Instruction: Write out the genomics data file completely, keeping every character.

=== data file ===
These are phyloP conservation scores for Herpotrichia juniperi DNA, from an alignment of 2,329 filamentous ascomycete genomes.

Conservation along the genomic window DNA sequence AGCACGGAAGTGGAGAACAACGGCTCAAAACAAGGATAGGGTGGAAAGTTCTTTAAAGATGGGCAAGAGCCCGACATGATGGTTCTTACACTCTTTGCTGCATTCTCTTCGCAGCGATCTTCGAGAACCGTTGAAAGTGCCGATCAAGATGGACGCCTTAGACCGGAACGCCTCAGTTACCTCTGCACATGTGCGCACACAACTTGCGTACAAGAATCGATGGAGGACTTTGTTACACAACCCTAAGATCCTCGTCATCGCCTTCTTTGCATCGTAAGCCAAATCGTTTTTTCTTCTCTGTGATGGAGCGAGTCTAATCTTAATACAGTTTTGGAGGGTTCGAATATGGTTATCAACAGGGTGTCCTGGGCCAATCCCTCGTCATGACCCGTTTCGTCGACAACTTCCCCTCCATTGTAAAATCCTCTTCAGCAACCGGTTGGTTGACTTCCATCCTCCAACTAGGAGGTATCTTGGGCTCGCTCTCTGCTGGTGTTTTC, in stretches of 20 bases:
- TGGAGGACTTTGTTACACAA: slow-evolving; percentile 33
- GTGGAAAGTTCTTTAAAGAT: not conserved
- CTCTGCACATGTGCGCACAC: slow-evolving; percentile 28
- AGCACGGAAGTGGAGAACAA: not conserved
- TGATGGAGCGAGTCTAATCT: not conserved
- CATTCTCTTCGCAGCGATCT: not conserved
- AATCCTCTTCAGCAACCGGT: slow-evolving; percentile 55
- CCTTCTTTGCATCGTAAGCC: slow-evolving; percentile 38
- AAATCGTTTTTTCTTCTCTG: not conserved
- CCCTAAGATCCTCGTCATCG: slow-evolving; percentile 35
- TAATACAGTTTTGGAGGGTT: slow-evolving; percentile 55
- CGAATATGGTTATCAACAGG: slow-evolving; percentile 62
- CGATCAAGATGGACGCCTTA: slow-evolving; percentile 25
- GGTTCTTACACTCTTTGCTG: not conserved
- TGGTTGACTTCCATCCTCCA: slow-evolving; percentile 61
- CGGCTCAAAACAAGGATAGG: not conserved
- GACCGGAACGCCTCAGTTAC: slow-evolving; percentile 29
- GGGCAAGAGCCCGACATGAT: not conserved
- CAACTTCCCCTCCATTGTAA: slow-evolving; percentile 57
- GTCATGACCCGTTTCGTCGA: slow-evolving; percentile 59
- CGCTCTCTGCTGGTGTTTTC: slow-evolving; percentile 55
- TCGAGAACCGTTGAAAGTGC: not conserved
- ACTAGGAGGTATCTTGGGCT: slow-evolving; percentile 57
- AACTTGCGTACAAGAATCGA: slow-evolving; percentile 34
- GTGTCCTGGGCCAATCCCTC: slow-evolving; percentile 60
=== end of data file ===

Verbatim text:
These are phyloP conservation scores for Herpotrichia juniperi DNA, from an alignment of 2,329 filamentous ascomycete genomes.

Conservation along the genomic window DNA sequence AGCACGGAAGTGGAGAACAACGGCTCAAAACAAGGATAGGGTGGAAAGTTCTTTAAAGATGGGCAAGAGCCCGACATGATGGTTCTTACACTCTTTGCTGCATTCTCTTCGCAGCGATCTTCGAGAACCGTTGAAAGTGCCGATCAAGATGGACGCCTTAGACCGGAACGCCTCAGTTACCTCTGCACATGTGCGCACACAACTTGCGTACAAGAATCGATGGAGGACTTTGTTACACAACCCTAAGATCCTCGTCATCGCCTTCTTTGCATCGTAAGCCAAATCGTTTTTTCTTCTCTGTGATGGAGCGAGTCTAATCTTAATACAGTTTTGGAGGGTTCGAATATGGTTATCAACAGGGTGTCCTGGGCCAATCCCTCGTCATGACCCGTTTCGTCGACAACTTCCCCTCCATTGTAAAATCCTCTTCAGCAACCGGTTGGTTGACTTCCATCCTCCAACTAGGAGGTATCTTGGGCTCGCTCTCTGCTGGTGTTTTC, in stretches of 20 bases:
- TGGAGGACTTTGTTACACAA: slow-evolving; percentile 33
- GTGGAAAGTTCTTTAAAGAT: not conserved
- CTCTGCACATGTGCGCACAC: slow-evolving; percentile 28
- AGCACGGAAGTGGAGAACAA: not conserved
- TGATGGAGCGAGTCTAATCT: not conserved
- CATTCTCTTCGCAGCGATCT: not conserved
- AATCCTCTTCAGCAACCGGT: slow-evolving; percentile 55
- CCTTCTTTGCATCGTAAGCC: slow-evolving; percentile 38
- AAATCGTTTTTTCTTCTCTG: not conserved
- CCCTAAGATCCTCGTCATCG: slow-evolving; percentile 35
- TAATACAGTTTTGGAGGGTT: slow-evolving; percentile 55
- CGAATATGGTTATCAACAGG: slow-evolving; percentile 62
- CGATCAAGATGGACGCCTTA: slow-evolving; percentile 25
- GGTTCTTACACTCTTTGCTG: not conserved
- TGGTTGACTTCCATCCTCCA: slow-evolving; percentile 61
- CGGCTCAAAACAAGGATAGG: not conserved
- GACCGGAACGCCTCAGTTAC: slow-evolving; percentile 29
- GGGCAAGAGCCCGACATGAT: not conserved
- CAACTTCCCCTCCATTGTAA: slow-evolving; percentile 57
- GTCATGACCCGTTTCGTCGA: slow-evolving; percentile 59
- CGCTCTCTGCTGGTGTTTTC: slow-evolving; percentile 55
- TCGAGAACCGTTGAAAGTGC: not conserved
- ACTAGGAGGTATCTTGGGCT: slow-evolving; percentile 57
- AACTTGCGTACAAGAATCGA: slow-evolving; percentile 34
- GTGTCCTGGGCCAATCCCTC: slow-evolving; percentile 60